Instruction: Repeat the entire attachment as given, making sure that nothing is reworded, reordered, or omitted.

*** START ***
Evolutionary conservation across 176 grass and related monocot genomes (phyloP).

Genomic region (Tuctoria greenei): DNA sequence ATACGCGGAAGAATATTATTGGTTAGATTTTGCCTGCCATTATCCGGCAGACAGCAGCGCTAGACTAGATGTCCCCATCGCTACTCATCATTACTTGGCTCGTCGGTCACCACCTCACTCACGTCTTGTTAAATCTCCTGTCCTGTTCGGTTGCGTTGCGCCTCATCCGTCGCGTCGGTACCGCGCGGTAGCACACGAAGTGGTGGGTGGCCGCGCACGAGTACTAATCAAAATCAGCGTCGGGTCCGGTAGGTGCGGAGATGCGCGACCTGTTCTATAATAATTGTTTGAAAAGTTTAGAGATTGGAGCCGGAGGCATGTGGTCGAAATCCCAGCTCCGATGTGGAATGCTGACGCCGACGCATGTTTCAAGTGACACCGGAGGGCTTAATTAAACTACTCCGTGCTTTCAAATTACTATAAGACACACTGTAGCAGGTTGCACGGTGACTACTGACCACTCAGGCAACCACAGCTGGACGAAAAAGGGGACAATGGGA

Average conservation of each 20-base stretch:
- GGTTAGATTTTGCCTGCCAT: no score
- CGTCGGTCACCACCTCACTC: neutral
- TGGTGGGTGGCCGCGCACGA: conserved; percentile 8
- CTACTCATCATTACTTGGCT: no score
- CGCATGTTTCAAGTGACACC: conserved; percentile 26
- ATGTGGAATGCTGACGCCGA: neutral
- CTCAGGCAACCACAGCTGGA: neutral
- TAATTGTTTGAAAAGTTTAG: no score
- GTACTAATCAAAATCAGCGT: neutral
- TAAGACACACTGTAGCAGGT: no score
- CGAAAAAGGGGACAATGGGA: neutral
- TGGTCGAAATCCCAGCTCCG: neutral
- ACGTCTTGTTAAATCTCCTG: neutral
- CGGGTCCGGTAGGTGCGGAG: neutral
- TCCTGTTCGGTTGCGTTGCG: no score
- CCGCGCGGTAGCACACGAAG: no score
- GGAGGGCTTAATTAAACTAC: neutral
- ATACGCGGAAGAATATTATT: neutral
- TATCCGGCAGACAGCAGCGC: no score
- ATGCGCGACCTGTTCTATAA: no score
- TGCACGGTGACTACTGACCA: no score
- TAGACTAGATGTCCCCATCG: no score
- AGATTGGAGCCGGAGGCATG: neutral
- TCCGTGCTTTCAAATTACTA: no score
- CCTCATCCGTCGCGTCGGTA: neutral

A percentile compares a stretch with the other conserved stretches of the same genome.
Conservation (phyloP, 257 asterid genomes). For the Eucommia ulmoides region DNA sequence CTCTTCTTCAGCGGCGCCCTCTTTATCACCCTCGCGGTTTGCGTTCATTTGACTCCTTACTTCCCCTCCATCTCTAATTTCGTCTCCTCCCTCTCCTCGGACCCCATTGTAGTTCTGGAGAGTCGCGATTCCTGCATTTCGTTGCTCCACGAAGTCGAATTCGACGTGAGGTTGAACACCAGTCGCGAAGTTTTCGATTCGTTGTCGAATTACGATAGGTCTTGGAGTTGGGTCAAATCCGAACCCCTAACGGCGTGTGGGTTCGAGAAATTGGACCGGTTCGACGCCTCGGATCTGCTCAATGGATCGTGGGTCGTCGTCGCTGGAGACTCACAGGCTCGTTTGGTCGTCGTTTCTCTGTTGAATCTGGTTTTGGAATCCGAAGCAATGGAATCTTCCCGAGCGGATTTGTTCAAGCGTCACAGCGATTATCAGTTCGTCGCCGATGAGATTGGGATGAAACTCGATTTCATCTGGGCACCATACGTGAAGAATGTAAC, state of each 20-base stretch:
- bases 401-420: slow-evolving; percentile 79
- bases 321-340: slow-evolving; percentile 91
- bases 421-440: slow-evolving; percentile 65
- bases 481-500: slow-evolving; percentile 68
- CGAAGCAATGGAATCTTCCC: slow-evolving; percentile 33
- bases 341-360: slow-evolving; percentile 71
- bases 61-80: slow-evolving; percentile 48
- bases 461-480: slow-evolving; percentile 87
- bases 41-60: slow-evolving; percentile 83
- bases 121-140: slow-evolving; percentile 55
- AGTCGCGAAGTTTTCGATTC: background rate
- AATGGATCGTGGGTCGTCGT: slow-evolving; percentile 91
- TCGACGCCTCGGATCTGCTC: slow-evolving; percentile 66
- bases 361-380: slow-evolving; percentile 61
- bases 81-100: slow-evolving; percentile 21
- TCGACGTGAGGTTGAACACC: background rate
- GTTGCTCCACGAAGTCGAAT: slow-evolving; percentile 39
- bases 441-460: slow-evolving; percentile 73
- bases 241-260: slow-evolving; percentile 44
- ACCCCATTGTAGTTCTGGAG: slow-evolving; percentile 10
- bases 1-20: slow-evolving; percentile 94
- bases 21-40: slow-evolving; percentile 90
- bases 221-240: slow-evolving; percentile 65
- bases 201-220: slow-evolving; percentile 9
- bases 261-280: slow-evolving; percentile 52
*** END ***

Evolutionary conservation across 176 grass and related monocot genomes (phyloP).

Genomic region (Tuctoria greenei): DNA sequence ATACGCGGAAGAATATTATTGGTTAGATTTTGCCTGCCATTATCCGGCAGACAGCAGCGCTAGACTAGATGTCCCCATCGCTACTCATCATTACTTGGCTCGTCGGTCACCACCTCACTCACGTCTTGTTAAATCTCCTGTCCTGTTCGGTTGCGTTGCGCCTCATCCGTCGCGTCGGTACCGCGCGGTAGCACACGAAGTGGTGGGTGGCCGCGCACGAGTACTAATCAAAATCAGCGTCGGGTCCGGTAGGTGCGGAGATGCGCGACCTGTTCTATAATAATTGTTTGAAAAGTTTAGAGATTGGAGCCGGAGGCATGTGGTCGAAATCCCAGCTCCGATGTGGAATGCTGACGCCGACGCATGTTTCAAGTGACACCGGAGGGCTTAATTAAACTACTCCGTGCTTTCAAATTACTATAAGACACACTGTAGCAGGTTGCACGGTGACTACTGACCACTCAGGCAACCACAGCTGGACGAAAAAGGGGACAATGGGA

Average conservation of each 20-base stretch:
- GGTTAGATTTTGCCTGCCAT: no score
- CGTCGGTCACCACCTCACTC: neutral
- TGGTGGGTGGCCGCGCACGA: conserved; percentile 8
- CTACTCATCATTACTTGGCT: no score
- CGCATGTTTCAAGTGACACC: conserved; percentile 26
- ATGTGGAATGCTGACGCCGA: neutral
- CTCAGGCAACCACAGCTGGA: neutral
- TAATTGTTTGAAAAGTTTAG: no score
- GTACTAATCAAAATCAGCGT: neutral
- TAAGACACACTGTAGCAGGT: no score
- CGAAAAAGGGGACAATGGGA: neutral
- TGGTCGAAATCCCAGCTCCG: neutral
- ACGTCTTGTTAAATCTCCTG: neutral
- CGGGTCCGGTAGGTGCGGAG: neutral
- TCCTGTTCGGTTGCGTTGCG: no score
- CCGCGCGGTAGCACACGAAG: no score
- GGAGGGCTTAATTAAACTAC: neutral
- ATACGCGGAAGAATATTATT: neutral
- TATCCGGCAGACAGCAGCGC: no score
- ATGCGCGACCTGTTCTATAA: no score
- TGCACGGTGACTACTGACCA: no score
- TAGACTAGATGTCCCCATCG: no score
- AGATTGGAGCCGGAGGCATG: neutral
- TCCGTGCTTTCAAATTACTA: no score
- CCTCATCCGTCGCGTCGGTA: neutral

A percentile compares a stretch with the other conserved stretches of the same genome.
Conservation (phyloP, 257 asterid genomes). For the Eucommia ulmoides region DNA sequence CTCTTCTTCAGCGGCGCCCTCTTTATCACCCTCGCGGTTTGCGTTCATTTGACTCCTTACTTCCCCTCCATCTCTAATTTCGTCTCCTCCCTCTCCTCGGACCCCATTGTAGTTCTGGAGAGTCGCGATTCCTGCATTTCGTTGCTCCACGAAGTCGAATTCGACGTGAGGTTGAACACCAGTCGCGAAGTTTTCGATTCGTTGTCGAATTACGATAGGTCTTGGAGTTGGGTCAAATCCGAACCCCTAACGGCGTGTGGGTTCGAGAAATTGGACCGGTTCGACGCCTCGGATCTGCTCAATGGATCGTGGGTCGTCGTCGCTGGAGACTCACAGGCTCGTTTGGTCGTCGTTTCTCTGTTGAATCTGGTTTTGGAATCCGAAGCAATGGAATCTTCCCGAGCGGATTTGTTCAAGCGTCACAGCGATTATCAGTTCGTCGCCGATGAGATTGGGATGAAACTCGATTTCATCTGGGCACCATACGTGAAGAATGTAAC, state of each 20-base stretch:
- bases 401-420: slow-evolving; percentile 79
- bases 321-340: slow-evolving; percentile 91
- bases 421-440: slow-evolving; percentile 65
- bases 481-500: slow-evolving; percentile 68
- CGAAGCAATGGAATCTTCCC: slow-evolving; percentile 33
- bases 341-360: slow-evolving; percentile 71
- bases 61-80: slow-evolving; percentile 48
- bases 461-480: slow-evolving; percentile 87
- bases 41-60: slow-evolving; percentile 83
- bases 121-140: slow-evolving; percentile 55
- AGTCGCGAAGTTTTCGATTC: background rate
- AATGGATCGTGGGTCGTCGT: slow-evolving; percentile 91
- TCGACGCCTCGGATCTGCTC: slow-evolving; percentile 66
- bases 361-380: slow-evolving; percentile 61
- bases 81-100: slow-evolving; percentile 21
- TCGACGTGAGGTTGAACACC: background rate
- GTTGCTCCACGAAGTCGAAT: slow-evolving; percentile 39
- bases 441-460: slow-evolving; percentile 73
- bases 241-260: slow-evolving; percentile 44
- ACCCCATTGTAGTTCTGGAG: slow-evolving; percentile 10
- bases 1-20: slow-evolving; percentile 94
- bases 21-40: slow-evolving; percentile 90
- bases 221-240: slow-evolving; percentile 65
- bases 201-220: slow-evolving; percentile 9
- bases 261-280: slow-evolving; percentile 52